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#
MATH 6605 3.00MW (Winter 2015)

*Probability Theory*

Announcements and documents will be posted here as they
become available.
### Announcements

- The final exam is scheduled Friday May 1, 10am-1pm in N627 Ross.
- Corrected solutions to `Assignment 4 are posted on the assignments page (see below).
- As requested, I will start classes at 10:10am rather
than 10:30am, for the rest of the semester.
- Classes resumed on Wednesday March 18, as called
for on the York University website. The last class will be on
April 17.
- The course meets MWF 10:30, in N814 Ross
- Course reference (optional):
*A first look at rigorous probability
theory*
by Jeff Rosenthal; 2nd edition, World Scientific. This book is optional -
ie you can follow the course purely using notes from class. There are copies
in the bookstore.
I will keep announce what is coming up, so you can read ahead if you wish.
And my approach to this material is quite close to Rosenthal's.

### Documents and links

### Topics

So far we have covered the following topics (sections refer to
Rosenthal's book)
- Basic measure theory, probability models (Chapters 1-2)
- Random variables and measurable functions (Sections 3.1, 3.3)
- Means and expectations for general random variables (Chapter 4)
- Independence (Section 3.2)
- Weak law of large numbers (Sections 5.1 and 5.3)
- Modes of convergence (Section 5.2)
- Borel Cantelli lemma (Section 3.4)
- Strong Law of Large Numbers (Section 5.3)
- Loose ends (Cauchy-Schwarz, Jensen, Fubini)
- Trucation and laws of large numbers (Section 5.4). Here is a cleaned-up
proof of the last step of the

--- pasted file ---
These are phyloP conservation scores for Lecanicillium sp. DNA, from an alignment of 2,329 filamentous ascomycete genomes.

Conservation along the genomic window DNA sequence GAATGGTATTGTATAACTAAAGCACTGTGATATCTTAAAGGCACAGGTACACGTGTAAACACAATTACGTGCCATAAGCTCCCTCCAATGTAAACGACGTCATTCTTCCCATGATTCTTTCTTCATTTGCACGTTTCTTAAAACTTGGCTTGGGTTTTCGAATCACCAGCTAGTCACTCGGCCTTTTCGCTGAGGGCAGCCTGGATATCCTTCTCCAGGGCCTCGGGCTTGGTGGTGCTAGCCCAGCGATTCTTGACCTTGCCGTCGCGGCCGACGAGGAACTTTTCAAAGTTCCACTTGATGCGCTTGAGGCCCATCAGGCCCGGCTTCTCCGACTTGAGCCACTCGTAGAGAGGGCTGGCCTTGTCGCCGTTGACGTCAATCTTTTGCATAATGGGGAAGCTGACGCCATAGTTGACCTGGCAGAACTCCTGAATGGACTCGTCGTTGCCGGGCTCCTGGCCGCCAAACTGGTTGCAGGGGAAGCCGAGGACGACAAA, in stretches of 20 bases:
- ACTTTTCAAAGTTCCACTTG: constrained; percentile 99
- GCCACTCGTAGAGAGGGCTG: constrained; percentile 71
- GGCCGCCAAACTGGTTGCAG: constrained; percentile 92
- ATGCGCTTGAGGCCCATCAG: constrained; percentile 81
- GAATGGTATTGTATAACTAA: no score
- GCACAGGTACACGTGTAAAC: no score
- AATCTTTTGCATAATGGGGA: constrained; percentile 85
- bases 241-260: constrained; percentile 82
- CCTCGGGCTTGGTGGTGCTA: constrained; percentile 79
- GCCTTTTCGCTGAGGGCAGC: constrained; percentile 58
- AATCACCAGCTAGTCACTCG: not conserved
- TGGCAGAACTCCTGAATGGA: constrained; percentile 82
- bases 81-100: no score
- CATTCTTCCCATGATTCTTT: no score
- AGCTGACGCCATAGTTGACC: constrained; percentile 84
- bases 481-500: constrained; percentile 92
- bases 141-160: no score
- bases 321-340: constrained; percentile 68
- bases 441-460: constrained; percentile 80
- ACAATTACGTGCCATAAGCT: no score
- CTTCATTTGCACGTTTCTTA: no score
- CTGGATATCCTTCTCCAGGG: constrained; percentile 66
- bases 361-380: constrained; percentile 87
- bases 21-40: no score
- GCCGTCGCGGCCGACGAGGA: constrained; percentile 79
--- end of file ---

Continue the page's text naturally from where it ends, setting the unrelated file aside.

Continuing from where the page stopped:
strong law
- Random series
- Kolmogovor zero-one law (Section 3.5)
- Weak convergence (Chapter 10)
- Characteristic functions and the central limit theorem (Sections 11.1 and 11.2)

At this point we went into *survey mode*, and I started
describing concepts and results, without giving full proofs. You will not
be tested on the topics covered in this way, namely:
- Berry-Eseen, Lindeberg-Feller
- law of the iterated logarithm
- stable laws, infinitely divisible laws
- tightness, vague convergence, Helly selection
- extensions of the continuity theorem for characteristic functions,
Fourier inversion
- conditional expectations and martingales

### Reserves

The only book on reserve is
Rosenthal's *A first look at rigorous probability theory*.
The following are not on reserve, but could also be useful:
- A more comprehensive modern text is Durrett's
*Probability: Theory and Examples*.
- Chung's
*A course in probability theory* used to be the standard text for
courses like this.
- Lamperti's
*Probability* is a short and
conversational book, in much the same spirit as Rosenthal.
- Breiman's
*Probability* is a readable but comprehensive treatment,
in the same spirit as Durrett.
- There are parts of the theory that
still are best learned from an even older and more encyclopaedic text,
namely Feller's
*An introduction to probability theory and its
applications*, both volume 1 and volume 2.